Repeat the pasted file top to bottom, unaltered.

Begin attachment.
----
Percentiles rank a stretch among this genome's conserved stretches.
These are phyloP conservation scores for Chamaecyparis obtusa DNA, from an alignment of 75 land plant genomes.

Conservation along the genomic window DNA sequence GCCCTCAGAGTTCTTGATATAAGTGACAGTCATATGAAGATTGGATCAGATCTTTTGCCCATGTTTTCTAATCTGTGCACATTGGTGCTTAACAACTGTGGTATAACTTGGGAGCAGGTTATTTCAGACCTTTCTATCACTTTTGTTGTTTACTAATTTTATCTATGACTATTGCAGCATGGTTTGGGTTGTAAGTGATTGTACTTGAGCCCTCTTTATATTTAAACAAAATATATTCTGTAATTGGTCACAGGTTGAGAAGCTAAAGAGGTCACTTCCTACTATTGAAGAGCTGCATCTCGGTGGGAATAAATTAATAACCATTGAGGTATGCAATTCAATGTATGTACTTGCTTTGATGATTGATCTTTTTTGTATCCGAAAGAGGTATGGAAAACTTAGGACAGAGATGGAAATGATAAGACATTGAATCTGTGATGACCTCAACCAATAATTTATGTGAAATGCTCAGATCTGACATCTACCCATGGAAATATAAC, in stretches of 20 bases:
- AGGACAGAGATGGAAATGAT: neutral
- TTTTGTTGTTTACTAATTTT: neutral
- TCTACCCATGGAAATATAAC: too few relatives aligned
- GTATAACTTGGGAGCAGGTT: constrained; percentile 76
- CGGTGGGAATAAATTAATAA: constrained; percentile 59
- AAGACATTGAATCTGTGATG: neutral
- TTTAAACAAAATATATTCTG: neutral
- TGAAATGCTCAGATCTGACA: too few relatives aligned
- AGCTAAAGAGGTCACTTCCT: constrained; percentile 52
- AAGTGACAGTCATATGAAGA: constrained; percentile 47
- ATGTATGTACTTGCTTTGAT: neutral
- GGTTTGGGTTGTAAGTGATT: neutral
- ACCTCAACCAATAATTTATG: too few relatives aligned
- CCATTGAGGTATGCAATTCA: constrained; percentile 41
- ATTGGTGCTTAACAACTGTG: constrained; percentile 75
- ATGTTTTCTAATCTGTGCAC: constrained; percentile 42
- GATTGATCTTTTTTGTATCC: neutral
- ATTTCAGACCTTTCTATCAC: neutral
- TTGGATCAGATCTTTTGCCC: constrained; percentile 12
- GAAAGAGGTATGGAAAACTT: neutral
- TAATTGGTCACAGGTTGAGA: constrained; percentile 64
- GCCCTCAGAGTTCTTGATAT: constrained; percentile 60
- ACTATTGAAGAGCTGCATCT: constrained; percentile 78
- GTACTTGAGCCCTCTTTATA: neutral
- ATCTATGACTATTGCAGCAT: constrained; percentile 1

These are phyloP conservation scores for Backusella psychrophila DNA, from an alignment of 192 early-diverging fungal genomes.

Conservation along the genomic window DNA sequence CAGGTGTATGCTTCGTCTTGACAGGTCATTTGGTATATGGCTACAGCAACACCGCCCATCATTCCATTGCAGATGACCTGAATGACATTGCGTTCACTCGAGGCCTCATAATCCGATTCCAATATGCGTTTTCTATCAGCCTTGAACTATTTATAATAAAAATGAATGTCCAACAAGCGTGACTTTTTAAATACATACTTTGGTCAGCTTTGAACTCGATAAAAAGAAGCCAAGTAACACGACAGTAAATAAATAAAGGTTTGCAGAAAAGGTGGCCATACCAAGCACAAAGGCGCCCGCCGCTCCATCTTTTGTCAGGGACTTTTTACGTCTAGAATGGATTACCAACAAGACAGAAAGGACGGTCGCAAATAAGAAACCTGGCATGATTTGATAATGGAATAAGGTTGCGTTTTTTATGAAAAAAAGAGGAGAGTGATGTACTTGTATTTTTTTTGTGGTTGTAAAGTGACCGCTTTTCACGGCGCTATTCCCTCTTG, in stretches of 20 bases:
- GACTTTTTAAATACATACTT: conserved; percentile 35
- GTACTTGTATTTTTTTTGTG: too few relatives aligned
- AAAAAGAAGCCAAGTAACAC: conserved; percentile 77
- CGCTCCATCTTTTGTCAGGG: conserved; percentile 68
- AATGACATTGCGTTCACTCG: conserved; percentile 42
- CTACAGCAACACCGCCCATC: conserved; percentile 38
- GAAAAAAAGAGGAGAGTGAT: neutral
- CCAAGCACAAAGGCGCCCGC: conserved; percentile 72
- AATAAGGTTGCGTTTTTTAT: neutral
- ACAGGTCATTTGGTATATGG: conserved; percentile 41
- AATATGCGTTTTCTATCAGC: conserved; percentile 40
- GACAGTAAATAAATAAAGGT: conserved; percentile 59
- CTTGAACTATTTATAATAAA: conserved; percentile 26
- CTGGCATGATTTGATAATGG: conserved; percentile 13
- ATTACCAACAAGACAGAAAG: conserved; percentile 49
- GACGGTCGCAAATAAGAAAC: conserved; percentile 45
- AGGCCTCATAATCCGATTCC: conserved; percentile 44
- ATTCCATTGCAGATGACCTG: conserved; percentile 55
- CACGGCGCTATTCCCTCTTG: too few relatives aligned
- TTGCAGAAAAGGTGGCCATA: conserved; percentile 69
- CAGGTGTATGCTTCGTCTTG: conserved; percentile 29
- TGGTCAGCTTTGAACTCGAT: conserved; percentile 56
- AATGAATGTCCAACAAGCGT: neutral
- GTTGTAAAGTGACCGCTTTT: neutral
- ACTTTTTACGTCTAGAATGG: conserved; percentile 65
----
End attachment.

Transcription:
Percentiles rank a stretch among this genome's conserved stretches.
These are phyloP conservation scores for Chamaecyparis obtusa DNA, from an alignment of 75 land plant genomes.

Conservation along the genomic window DNA sequence GCCCTCAGAGTTCTTGATATAAGTGACAGTCATATGAAGATTGGATCAGATCTTTTGCCCATGTTTTCTAATCTGTGCACATTGGTGCTTAACAACTGTGGTATAACTTGGGAGCAGGTTATTTCAGACCTTTCTATCACTTTTGTTGTTTACTAATTTTATCTATGACTATTGCAGCATGGTTTGGGTTGTAAGTGATTGTACTTGAGCCCTCTTTATATTTAAACAAAATATATTCTGTAATTGGTCACAGGTTGAGAAGCTAAAGAGGTCACTTCCTACTATTGAAGAGCTGCATCTCGGTGGGAATAAATTAATAACCATTGAGGTATGCAATTCAATGTATGTACTTGCTTTGATGATTGATCTTTTTTGTATCCGAAAGAGGTATGGAAAACTTAGGACAGAGATGGAAATGATAAGACATTGAATCTGTGATGACCTCAACCAATAATTTATGTGAAATGCTCAGATCTGACATCTACCCATGGAAATATAAC, in stretches of 20 bases:
- AGGACAGAGATGGAAATGAT: neutral
- TTTTGTTGTTTACTAATTTT: neutral
- TCTACCCATGGAAATATAAC: too few relatives aligned
- GTATAACTTGGGAGCAGGTT: constrained; percentile 76
- CGGTGGGAATAAATTAATAA: constrained; percentile 59
- AAGACATTGAATCTGTGATG: neutral
- TTTAAACAAAATATATTCTG: neutral
- TGAAATGCTCAGATCTGACA: too few relatives aligned
- AGCTAAAGAGGTCACTTCCT: constrained; percentile 52
- AAGTGACAGTCATATGAAGA: constrained; percentile 47
- ATGTATGTACTTGCTTTGAT: neutral
- GGTTTGGGTTGTAAGTGATT: neutral
- ACCTCAACCAATAATTTATG: too few relatives aligned
- CCATTGAGGTATGCAATTCA: constrained; percentile 41
- ATTGGTGCTTAACAACTGTG: constrained; percentile 75
- ATGTTTTCTAATCTGTGCAC: constrained; percentile 42
- GATTGATCTTTTTTGTATCC: neutral
- ATTTCAGACCTTTCTATCAC: neutral
- TTGGATCAGATCTTTTGCCC: constrained; percentile 12
- GAAAGAGGTATGGAAAACTT: neutral
- TAATTGGTCACAGGTTGAGA: constrained; percentile 64
- GCCCTCAGAGTTCTTGATAT: constrained; percentile 60
- ACTATTGAAGAGCTGCATCT: constrained; percentile 78
- GTACTTGAGCCCTCTTTATA: neutral
- ATCTATGACTATTGCAGCAT: constrained; percentile 1

These are phyloP conservation scores for Backusella psychrophila DNA, from an alignment of 192 early-diverging fungal genomes.

Conservation along the genomic window DNA sequence CAGGTGTATGCTTCGTCTTGACAGGTCATTTGGTATATGGCTACAGCAACACCGCCCATCATTCCATTGCAGATGACCTGAATGACATTGCGTTCACTCGAGGCCTCATAATCCGATTCCAATATGCGTTTTCTATCAGCCTTGAACTATTTATAATAAAAATGAATGTCCAACAAGCGTGACTTTTTAAATACATACTTTGGTCAGCTTTGAACTCGATAAAAAGAAGCCAAGTAACACGACAGTAAATAAATAAAGGTTTGCAGAAAAGGTGGCCATACCAAGCACAAAGGCGCCCGCCGCTCCATCTTTTGTCAGGGACTTTTTACGTCTAGAATGGATTACCAACAAGACAGAAAGGACGGTCGCAAATAAGAAACCTGGCATGATTTGATAATGGAATAAGGTTGCGTTTTTTATGAAAAAAAGAGGAGAGTGATGTACTTGTATTTTTTTTGTGGTTGTAAAGTGACCGCTTTTCACGGCGCTATTCCCTCTTG, in stretches of 20 bases:
- GACTTTTTAAATACATACTT: conserved; percentile 35
- GTACTTGTATTTTTTTTGTG: too few relatives aligned
- AAAAAGAAGCCAAGTAACAC: conserved; percentile 77
- CGCTCCATCTTTTGTCAGGG: conserved; percentile 68
- AATGACATTGCGTTCACTCG: conserved; percentile 42
- CTACAGCAACACCGCCCATC: conserved; percentile 38
- GAAAAAAAGAGGAGAGTGAT: neutral
- CCAAGCACAAAGGCGCCCGC: conserved; percentile 72
- AATAAGGTTGCGTTTTTTAT: neutral
- ACAGGTCATTTGGTATATGG: conserved; percentile 41
- AATATGCGTTTTCTATCAGC: conserved; percentile 40
- GACAGTAAATAAATAAAGGT: conserved; percentile 59
- CTTGAACTATTTATAATAAA: conserved; percentile 26
- CTGGCATGATTTGATAATGG: conserved; percentile 13
- ATTACCAACAAGACAGAAAG: conserved; percentile 49
- GACGGTCGCAAATAAGAAAC: conserved; percentile 45
- AGGCCTCATAATCCGATTCC: conserved; percentile 44
- ATTCCATTGCAGATGACCTG: conserved; percentile 55
- CACGGCGCTATTCCCTCTTG: too few relatives aligned
- TTGCAGAAAAGGTGGCCATA: conserved; percentile 69
- CAGGTGTATGCTTCGTCTTG: conserved; percentile 29
- TGGTCAGCTTTGAACTCGAT: conserved; percentile 56
- AATGAATGTCCAACAAGCGT: neutral
- GTTGTAAAGTGACCGCTTTT: neutral
- ACTTTTTACGTCTAGAATGG: conserved; percentile 65